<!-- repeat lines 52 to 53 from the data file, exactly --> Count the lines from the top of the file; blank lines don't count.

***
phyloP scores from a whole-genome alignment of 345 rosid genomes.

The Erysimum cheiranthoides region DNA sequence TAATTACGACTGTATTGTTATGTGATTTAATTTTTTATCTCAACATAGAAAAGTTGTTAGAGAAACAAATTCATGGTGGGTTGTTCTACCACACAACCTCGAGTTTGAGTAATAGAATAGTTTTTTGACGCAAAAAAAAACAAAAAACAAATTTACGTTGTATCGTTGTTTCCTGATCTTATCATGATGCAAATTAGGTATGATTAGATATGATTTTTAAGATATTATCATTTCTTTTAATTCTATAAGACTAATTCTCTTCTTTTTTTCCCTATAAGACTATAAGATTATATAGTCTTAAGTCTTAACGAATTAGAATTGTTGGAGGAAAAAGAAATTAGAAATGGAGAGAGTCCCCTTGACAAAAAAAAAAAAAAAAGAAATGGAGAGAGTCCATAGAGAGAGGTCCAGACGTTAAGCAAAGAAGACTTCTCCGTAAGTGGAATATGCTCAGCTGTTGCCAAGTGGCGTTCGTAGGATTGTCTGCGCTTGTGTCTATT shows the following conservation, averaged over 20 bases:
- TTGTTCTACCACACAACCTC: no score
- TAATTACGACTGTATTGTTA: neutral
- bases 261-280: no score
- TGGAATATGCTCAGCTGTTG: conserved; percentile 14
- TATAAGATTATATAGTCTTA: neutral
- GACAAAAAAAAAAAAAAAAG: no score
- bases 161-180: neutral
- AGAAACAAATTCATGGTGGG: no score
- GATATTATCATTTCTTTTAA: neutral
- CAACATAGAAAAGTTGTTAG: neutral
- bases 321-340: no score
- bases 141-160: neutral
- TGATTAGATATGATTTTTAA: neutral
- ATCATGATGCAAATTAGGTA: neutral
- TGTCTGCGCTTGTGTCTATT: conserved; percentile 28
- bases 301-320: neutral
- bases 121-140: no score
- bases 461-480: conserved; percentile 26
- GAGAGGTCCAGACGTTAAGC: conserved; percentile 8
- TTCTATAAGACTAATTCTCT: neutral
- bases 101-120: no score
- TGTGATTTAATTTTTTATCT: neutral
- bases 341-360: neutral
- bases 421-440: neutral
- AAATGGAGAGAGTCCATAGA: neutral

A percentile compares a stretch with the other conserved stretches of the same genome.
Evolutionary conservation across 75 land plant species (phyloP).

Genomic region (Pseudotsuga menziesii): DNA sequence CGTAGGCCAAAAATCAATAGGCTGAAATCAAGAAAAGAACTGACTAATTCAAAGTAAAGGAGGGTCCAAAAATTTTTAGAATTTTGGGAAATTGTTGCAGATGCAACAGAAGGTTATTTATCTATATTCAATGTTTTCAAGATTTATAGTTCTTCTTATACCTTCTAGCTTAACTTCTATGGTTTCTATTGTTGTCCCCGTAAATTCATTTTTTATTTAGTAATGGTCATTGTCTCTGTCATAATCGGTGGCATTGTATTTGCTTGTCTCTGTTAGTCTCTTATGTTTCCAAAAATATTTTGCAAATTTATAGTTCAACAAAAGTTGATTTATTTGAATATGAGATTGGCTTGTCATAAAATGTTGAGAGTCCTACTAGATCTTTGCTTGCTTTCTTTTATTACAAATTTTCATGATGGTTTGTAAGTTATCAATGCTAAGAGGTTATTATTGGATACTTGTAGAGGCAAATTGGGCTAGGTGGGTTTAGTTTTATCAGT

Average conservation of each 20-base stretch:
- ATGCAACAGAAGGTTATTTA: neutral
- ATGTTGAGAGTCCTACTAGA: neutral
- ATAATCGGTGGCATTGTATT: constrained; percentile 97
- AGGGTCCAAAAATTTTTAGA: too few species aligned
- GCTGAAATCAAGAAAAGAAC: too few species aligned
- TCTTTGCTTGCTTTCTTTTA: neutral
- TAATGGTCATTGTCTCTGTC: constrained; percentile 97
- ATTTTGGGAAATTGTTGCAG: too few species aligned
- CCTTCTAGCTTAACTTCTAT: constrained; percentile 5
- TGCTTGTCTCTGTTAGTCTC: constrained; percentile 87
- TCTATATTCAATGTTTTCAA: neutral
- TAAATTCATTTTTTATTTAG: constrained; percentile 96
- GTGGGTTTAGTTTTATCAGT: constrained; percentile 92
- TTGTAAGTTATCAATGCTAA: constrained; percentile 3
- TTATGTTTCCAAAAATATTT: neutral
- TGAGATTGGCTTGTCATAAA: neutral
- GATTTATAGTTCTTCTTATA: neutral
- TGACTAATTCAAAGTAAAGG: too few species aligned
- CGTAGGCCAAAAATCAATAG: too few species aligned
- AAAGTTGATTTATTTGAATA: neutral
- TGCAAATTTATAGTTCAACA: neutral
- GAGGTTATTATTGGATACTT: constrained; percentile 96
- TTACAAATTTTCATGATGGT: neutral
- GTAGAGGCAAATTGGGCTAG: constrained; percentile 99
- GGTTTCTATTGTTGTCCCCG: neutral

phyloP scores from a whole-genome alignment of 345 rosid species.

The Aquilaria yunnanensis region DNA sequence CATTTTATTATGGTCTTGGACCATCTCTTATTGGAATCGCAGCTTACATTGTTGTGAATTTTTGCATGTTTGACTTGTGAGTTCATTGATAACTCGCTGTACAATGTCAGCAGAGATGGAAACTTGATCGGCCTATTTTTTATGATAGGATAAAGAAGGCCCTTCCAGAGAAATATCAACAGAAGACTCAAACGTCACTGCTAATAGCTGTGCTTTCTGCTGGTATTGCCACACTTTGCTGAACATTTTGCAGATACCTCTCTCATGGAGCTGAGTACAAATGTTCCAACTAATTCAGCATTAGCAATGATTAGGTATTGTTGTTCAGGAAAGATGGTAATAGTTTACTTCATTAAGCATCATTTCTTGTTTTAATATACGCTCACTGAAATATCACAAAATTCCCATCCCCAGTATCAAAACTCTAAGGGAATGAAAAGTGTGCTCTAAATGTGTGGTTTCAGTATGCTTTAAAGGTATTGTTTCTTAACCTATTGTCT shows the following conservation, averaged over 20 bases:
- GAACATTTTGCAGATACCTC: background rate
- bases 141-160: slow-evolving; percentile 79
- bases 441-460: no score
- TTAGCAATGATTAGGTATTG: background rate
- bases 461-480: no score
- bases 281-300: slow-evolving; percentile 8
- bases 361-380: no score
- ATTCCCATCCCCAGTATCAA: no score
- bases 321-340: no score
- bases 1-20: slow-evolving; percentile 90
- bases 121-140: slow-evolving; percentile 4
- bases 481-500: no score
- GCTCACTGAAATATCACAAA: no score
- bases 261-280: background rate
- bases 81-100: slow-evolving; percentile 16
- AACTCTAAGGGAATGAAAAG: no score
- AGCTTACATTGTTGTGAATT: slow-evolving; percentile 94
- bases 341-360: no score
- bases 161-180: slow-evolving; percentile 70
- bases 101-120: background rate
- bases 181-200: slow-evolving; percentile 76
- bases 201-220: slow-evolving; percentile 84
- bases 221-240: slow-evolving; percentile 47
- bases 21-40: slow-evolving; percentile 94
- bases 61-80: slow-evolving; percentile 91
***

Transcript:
- TGCAAATTTATAGTTCAACA: neutral
- GAGGTTATTATTGGATACTT: constrained; percentile 96